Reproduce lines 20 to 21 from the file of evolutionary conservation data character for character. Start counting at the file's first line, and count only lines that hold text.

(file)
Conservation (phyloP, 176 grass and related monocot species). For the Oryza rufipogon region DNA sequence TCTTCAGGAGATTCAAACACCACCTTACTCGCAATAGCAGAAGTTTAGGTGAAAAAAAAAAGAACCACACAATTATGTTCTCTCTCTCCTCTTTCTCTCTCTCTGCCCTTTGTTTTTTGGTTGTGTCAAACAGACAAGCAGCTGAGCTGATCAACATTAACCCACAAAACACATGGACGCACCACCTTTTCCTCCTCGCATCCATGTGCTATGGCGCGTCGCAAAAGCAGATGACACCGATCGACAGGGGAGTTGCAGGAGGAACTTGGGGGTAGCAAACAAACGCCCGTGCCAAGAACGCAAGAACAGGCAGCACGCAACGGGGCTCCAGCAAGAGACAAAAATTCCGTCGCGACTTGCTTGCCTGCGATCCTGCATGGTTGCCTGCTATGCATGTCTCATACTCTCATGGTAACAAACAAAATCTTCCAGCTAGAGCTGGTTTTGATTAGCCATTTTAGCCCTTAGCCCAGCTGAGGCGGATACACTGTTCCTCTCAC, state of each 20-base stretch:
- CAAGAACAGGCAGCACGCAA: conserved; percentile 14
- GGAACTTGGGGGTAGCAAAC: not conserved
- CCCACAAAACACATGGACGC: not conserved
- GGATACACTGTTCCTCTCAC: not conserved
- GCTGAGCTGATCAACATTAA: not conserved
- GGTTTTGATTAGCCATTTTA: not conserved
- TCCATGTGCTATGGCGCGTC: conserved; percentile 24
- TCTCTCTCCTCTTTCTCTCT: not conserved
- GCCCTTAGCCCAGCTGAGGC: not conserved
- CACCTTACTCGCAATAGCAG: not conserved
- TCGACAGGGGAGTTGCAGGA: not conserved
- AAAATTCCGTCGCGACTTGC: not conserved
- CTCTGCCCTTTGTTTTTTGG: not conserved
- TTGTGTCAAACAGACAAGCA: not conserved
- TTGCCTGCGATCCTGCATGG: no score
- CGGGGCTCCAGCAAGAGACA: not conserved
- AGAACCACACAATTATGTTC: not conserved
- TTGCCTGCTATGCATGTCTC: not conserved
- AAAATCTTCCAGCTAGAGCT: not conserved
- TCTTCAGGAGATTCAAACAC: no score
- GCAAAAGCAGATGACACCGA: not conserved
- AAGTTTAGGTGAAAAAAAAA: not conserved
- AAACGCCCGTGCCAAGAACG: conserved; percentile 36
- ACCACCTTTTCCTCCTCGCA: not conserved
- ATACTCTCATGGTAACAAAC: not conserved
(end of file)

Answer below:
- AAAATCTTCCAGCTAGAGCT: not conserved
- TCTTCAGGAGATTCAAACAC: no score